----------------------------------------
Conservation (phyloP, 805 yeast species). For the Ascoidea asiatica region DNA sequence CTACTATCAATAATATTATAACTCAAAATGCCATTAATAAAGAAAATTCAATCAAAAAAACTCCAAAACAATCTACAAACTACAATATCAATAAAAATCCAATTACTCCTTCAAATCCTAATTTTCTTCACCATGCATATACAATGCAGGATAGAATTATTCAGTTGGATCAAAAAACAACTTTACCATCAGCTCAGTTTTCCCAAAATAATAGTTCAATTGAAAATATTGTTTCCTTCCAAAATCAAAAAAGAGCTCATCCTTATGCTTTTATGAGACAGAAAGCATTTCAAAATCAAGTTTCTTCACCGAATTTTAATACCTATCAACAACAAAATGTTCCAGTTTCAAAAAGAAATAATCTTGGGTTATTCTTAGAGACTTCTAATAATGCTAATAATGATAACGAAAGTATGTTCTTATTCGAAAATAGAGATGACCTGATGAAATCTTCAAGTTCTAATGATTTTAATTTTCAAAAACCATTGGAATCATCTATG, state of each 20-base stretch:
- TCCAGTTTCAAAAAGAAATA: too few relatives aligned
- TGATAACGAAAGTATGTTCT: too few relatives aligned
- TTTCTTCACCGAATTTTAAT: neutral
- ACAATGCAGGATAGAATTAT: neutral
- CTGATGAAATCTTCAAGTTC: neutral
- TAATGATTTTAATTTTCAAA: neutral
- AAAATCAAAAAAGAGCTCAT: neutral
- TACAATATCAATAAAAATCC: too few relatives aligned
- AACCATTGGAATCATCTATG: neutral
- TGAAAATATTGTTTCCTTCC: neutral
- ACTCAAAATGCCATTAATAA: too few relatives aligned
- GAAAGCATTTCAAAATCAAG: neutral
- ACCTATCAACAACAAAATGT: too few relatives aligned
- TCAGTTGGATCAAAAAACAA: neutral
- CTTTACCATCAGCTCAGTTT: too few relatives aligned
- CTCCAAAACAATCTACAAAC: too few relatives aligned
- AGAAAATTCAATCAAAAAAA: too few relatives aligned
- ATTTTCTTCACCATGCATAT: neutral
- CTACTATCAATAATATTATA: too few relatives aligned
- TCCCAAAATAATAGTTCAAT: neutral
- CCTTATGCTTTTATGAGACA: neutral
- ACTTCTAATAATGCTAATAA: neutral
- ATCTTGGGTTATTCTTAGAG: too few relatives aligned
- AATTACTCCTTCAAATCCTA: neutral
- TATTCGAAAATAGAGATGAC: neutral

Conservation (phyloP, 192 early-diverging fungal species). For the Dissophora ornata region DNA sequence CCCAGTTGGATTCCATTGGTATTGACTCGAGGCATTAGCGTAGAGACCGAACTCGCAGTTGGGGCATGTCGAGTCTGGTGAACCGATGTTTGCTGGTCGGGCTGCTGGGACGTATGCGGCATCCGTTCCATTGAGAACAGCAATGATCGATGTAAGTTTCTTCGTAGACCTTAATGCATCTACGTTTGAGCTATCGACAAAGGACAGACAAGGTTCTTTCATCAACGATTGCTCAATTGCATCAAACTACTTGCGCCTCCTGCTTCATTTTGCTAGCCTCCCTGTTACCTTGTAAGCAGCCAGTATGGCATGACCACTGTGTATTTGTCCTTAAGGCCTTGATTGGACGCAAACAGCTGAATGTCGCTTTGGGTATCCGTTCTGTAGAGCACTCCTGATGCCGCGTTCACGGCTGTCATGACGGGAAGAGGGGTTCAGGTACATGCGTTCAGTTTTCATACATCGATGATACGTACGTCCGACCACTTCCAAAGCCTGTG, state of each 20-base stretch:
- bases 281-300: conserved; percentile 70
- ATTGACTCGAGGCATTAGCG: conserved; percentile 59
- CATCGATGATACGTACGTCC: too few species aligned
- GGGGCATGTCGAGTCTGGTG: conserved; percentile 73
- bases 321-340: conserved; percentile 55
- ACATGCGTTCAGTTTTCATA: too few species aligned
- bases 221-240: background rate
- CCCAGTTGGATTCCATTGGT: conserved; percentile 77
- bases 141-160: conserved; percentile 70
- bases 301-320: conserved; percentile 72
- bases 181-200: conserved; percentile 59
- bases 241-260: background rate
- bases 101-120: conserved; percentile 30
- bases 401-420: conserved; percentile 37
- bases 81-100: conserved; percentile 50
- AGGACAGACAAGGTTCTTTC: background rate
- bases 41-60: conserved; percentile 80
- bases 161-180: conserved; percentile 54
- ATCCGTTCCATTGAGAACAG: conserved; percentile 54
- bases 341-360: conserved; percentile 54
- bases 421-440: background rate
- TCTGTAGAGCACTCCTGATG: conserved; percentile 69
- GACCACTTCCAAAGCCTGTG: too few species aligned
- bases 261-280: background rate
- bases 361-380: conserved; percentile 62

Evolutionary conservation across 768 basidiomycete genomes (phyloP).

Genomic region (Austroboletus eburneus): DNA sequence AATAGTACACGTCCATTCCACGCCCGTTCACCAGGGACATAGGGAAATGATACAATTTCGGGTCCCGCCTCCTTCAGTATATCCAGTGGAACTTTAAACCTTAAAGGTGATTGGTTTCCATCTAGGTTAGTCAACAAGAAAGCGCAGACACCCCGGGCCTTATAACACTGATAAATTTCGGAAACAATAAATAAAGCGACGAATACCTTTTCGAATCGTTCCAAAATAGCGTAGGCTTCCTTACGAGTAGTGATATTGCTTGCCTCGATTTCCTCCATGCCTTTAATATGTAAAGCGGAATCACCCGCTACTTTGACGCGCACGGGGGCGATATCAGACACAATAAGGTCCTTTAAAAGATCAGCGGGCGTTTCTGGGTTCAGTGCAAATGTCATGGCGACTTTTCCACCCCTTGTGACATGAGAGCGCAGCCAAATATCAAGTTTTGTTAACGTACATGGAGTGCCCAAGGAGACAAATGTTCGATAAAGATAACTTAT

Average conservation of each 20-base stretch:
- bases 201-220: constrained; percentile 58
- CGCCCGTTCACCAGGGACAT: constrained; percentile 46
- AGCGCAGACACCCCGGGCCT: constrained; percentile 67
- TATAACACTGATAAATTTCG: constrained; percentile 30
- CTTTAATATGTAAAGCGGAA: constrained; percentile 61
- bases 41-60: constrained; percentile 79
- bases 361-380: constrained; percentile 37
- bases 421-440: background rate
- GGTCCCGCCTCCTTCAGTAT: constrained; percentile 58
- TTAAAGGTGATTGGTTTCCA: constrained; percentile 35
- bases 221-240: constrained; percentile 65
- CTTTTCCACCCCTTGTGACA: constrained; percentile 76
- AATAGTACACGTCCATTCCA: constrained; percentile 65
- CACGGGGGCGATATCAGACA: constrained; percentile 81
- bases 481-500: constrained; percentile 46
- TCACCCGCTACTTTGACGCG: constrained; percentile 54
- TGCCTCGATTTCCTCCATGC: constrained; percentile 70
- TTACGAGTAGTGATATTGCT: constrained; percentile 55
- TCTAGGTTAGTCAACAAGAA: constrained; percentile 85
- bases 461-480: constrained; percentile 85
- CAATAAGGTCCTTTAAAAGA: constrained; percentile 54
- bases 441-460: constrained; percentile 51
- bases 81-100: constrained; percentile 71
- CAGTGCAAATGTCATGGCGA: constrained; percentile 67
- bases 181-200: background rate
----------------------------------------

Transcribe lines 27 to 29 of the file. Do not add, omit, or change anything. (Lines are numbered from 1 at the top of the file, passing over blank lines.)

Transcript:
Conservation (phyloP, 192 early-diverging fungal species). For the Dissophora ornata region DNA sequence CCCAGTTGGATTCCATTGGTATTGACTCGAGGCATTAGCGTAGAGACCGAACTCGCAGTTGGGGCATGTCGAGTCTGGTGAACCGATGTTTGCTGGTCGGGCTGCTGGGACGTATGCGGCATCCGTTCCATTGAGAACAGCAATGATCGATGTAAGTTTCTTCGTAGACCTTAATGCATCTACGTTTGAGCTATCGACAAAGGACAGACAAGGTTCTTTCATCAACGATTGCTCAATTGCATCAAACTACTTGCGCCTCCTGCTTCATTTTGCTAGCCTCCCTGTTACCTTGTAAGCAGCCAGTATGGCATGACCACTGTGTATTTGTCCTTAAGGCCTTGATTGGACGCAAACAGCTGAATGTCGCTTTGGGTATCCGTTCTGTAGAGCACTCCTGATGCCGCGTTCACGGCTGTCATGACGGGAAGAGGGGTTCAGGTACATGCGTTCAGTTTTCATACATCGATGATACGTACGTCCGACCACTTCCAAAGCCTGTG, state of each 20-base stretch:
- bases 281-300: conserved; percentile 70
- ATTGACTCGAGGCATTAGCG: conserved; percentile 59